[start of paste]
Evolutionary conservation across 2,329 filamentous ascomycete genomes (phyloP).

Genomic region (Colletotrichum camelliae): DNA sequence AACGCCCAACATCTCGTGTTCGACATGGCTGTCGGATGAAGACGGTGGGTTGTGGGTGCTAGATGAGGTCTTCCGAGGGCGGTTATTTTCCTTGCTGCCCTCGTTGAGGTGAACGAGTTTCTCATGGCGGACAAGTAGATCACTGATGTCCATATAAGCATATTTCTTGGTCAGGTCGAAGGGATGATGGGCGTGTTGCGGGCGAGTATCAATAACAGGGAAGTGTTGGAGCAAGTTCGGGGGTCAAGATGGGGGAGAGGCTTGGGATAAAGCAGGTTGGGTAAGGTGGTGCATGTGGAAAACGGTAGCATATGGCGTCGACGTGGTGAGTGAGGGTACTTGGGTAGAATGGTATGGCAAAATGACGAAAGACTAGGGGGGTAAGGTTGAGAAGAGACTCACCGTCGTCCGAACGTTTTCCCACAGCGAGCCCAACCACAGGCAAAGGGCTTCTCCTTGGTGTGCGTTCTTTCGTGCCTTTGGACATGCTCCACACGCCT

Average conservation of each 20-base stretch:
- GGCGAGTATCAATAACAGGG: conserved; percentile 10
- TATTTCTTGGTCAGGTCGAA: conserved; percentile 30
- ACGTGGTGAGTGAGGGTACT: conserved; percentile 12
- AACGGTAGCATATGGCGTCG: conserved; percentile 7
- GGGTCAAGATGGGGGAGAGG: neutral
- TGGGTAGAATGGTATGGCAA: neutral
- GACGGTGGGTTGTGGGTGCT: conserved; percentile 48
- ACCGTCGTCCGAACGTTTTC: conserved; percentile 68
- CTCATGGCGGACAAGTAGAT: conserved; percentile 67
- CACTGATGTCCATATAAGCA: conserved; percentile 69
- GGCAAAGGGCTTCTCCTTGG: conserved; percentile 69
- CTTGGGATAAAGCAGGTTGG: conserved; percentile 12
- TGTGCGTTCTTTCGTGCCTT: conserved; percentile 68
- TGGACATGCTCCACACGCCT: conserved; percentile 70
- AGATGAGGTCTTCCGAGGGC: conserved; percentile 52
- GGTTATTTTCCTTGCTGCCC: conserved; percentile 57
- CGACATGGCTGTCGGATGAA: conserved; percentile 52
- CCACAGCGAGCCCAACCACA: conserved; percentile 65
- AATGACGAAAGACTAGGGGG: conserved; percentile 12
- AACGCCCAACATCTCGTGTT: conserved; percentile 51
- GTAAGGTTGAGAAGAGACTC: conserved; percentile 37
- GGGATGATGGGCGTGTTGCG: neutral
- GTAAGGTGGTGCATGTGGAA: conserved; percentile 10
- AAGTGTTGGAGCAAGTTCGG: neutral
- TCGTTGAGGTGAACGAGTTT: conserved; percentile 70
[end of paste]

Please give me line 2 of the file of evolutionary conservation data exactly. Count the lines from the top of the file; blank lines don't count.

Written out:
Genomic region (Colletotrichum camelliae): DNA sequence AACGCCCAACATCTCGTGTTCGACATGGCTGTCGGATGAAGACGGTGGGTTGTGGGTGCTAGATGAGGTCTTCCGAGGGCGGTTATTTTCCTTGCTGCCCTCGTTGAGGTGAACGAGTTTCTCATGGCGGACAAGTAGATCACTGATGTCCATATAAGCATATTTCTTGGTCAGGTCGAAGGGATGATGGGCGTGTTGCGGGCGAGTATCAATAACAGGGAAGTGTTGGAGCAAGTTCGGGGGTCAAGATGGGGGAGAGGCTTGGGATAAAGCAGGTTGGGTAAGGTGGTGCATGTGGAAAACGGTAGCATATGGCGTCGACGTGGTGAGTGAGGGTACTTGGGTAGAATGGTATGGCAAAATGACGAAAGACTAGGGGGGTAAGGTTGAGAAGAGACTCACCGTCGTCCGAACGTTTTCCCACAGCGAGCCCAACCACAGGCAAAGGGCTTCTCCTTGGTGTGCGTTCTTTCGTGCCTTTGGACATGCTCCACACGCCT